A message from Representative Hunt outlining his plan to provide an alternative to Comcast's residential internet service on Cape Cod:
"If something isn't working, try something new. If it works, do more of it. If it doesn't, try something else."
Let's try to do something new.
Over the years, one of the aspects of life on Cape Cod that has frustrated me greatly as both a private citizen and a state legislator is how Comcast runs a de facto monopoly in residential internet services. Dial-up, DSL, and Hughes Satellite are not in the same bandwidth league as internet service via cable, and our only option for that is Comcast.
Verizon has repeatedly told me they are not planning to cross the Cape Cod Canal with their FiOS fiber optic service. The simple reason is that there is insufficient density on the Cape to warrant the required capital expenditures. It's a business decision. That leaves Comcast as the only provider of internet access to residential buildings in Barnstable County. Businesses have three or four services competing for their internet dollar, but residential customers currently have no other option besides Comcast.
I have a plan to change that.
Last week, my office filed an amendment to the House I Budget that, if included in the final fiscal year 2018 budget, would be a good first step towards breaking the monopoly. In short, Amendment #523, An Amendment Establishing Competitive Internet Access Throughout Barnstable, Dukes, and Nantucket Counties, would set aside $225,000 for the state to develop a pilot program with OpenCape to kick-start competitive residential internet service.
OpenCape, a 501(c)(3) non-profit, targets municipalities and large data users. It has made some inroads on the residential side, but it doesn't have the user base to sustain their operations. OpenCape is caught in a chicken-or-the-egg dilemma: to acquire customers, they need infrastructure; to build infrastructure, they need customers.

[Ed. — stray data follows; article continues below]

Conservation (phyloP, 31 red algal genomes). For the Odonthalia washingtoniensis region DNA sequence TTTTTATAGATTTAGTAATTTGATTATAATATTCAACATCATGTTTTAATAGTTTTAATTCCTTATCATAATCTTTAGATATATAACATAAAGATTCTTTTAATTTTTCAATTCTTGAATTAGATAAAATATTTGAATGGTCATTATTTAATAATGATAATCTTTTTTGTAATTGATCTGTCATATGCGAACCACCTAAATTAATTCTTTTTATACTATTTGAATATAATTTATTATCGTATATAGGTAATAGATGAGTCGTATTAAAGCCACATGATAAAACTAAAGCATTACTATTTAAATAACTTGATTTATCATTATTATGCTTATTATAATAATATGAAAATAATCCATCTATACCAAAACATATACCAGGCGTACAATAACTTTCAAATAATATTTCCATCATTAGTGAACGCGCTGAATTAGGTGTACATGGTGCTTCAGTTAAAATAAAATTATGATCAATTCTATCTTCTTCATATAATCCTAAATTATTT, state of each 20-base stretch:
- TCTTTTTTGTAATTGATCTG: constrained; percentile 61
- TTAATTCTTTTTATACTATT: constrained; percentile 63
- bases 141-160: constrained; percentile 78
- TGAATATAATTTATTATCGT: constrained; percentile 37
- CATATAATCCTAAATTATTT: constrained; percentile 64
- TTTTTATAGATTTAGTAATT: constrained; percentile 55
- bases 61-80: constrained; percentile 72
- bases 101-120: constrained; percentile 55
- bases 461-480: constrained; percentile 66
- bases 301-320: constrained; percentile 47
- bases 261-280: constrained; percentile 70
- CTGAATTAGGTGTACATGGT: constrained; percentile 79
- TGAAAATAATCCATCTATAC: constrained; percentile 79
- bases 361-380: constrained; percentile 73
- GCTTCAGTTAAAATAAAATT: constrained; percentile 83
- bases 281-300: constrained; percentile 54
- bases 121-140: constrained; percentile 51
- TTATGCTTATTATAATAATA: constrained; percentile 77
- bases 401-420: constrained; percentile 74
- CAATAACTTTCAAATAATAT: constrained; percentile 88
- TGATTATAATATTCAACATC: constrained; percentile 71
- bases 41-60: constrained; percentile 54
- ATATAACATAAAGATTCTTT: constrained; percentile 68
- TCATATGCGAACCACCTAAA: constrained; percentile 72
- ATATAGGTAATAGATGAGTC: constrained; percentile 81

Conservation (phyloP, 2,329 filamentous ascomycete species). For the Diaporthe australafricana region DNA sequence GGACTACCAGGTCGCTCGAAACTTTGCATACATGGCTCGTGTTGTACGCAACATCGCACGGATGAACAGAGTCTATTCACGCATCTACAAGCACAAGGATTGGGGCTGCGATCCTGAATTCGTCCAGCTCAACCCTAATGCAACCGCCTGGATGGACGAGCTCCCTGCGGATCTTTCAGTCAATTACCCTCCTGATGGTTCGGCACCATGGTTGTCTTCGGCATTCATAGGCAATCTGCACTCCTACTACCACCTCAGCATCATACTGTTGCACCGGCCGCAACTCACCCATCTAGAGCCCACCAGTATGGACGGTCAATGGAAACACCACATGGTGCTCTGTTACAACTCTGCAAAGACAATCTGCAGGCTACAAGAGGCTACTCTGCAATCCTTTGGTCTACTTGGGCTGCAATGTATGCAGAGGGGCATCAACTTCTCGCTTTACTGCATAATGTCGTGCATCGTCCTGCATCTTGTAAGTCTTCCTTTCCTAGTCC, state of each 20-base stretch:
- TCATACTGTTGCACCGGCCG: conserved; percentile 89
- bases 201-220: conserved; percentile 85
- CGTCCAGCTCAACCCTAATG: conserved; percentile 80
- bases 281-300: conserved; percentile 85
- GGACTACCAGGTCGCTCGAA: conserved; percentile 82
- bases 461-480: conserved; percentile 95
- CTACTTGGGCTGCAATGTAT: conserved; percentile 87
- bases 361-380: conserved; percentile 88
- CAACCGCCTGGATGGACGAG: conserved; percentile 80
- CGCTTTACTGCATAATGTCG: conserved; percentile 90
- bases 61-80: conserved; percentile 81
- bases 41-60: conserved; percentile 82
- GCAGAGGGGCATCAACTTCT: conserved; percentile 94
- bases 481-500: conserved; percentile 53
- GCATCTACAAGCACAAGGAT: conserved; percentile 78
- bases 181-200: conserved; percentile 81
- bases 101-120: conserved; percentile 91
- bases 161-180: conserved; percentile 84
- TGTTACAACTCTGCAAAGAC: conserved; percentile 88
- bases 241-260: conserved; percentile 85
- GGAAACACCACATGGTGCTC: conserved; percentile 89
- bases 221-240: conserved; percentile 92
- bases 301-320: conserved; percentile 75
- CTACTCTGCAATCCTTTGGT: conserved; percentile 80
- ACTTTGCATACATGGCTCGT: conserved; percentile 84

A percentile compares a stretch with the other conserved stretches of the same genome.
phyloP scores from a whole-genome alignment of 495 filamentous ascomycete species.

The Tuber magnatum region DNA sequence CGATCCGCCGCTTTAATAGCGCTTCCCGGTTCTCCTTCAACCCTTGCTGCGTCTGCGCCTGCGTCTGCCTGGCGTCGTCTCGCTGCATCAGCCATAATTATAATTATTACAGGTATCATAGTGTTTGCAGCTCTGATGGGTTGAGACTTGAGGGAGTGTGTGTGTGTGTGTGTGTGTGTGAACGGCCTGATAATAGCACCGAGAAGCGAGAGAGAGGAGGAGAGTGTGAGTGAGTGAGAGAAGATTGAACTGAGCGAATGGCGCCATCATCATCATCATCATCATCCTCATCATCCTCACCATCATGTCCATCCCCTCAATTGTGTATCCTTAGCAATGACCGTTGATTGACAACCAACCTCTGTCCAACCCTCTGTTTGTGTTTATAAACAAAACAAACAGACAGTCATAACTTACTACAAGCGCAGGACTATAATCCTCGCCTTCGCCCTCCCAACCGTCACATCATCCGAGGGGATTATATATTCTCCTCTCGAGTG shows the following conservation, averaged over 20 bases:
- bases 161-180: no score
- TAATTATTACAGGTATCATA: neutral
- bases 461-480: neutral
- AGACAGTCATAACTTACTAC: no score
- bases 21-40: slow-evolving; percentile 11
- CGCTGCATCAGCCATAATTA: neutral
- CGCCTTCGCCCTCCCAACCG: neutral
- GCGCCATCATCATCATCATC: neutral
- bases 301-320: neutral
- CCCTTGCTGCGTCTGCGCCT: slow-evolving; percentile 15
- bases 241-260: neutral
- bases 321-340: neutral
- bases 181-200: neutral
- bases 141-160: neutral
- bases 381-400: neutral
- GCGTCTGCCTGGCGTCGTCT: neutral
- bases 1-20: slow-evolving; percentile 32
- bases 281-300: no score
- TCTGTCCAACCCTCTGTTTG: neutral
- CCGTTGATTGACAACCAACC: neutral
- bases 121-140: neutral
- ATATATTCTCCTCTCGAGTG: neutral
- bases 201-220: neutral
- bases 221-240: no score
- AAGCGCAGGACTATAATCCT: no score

OpenCape's mid-mile backbone is a top-notch fiber optic network with tremendous capacity. To put it in perspective, the network has the capacity to funnel the entire world's internet traffic through it, multiple times over. It's incredible, it's underused, and it's right here on the Cape.
Our proposal, with its seed money, would help link customers to OpenCape's fiber optic network; consequently expanding the non-profit's user and fee base, and finally providing a viable alternative to Comcast on Cape Cod.
The Commonwealth has already made a $5 million investment in OpenCape. Altogether, the state, federal, and county governments, along with private partners, spent $40 million to build-out this robust network. Given the quality of OpenCape's existing infrastructure, its potential, and the investment we have already made, there is no reason why customers should still have to kowtow to a de facto monopoly.
My office is drumming up support for this amendment in every way possible. We've already secured the support of the entire House wing of the Cape Cod & Islands Legislative Delegation, as well as that of Representative Tackey Chan, an important and knowledgeable legislator from Quincy who is also the vice-chair of the House Telecommunications, Utilities & Energy Committee.
We need you to weigh in. We need to let the powers-that-be on Beacon Hill know that this is important to you as a consumer and as a voter.
To weigh in, send an email or letter of support to my office. It can be as short as two sentences. Feel free to copy relevant paragraphs or phrases from this message, if that'll help you. Please make sure to CC your legislator (if it's not me) on that message so that they know this is important to you.
We'll bundle all responses and hand-deliver them in waves to House Ways & Means before Budget Week, which starts six days from now, on April 24th.
All responses should be emailed to my aide, Matt Liber, at [email protected]
If you'd prefer to mail your letter of support, please use the following address: State House, Room 136, Boston, MA 02128. Address it to me.
You can find the text of the amendment by clicking this link
and scrolling down to amendment #523.
The details of the budget process, from budget proposals to amendments to a detailed timeline, can be found here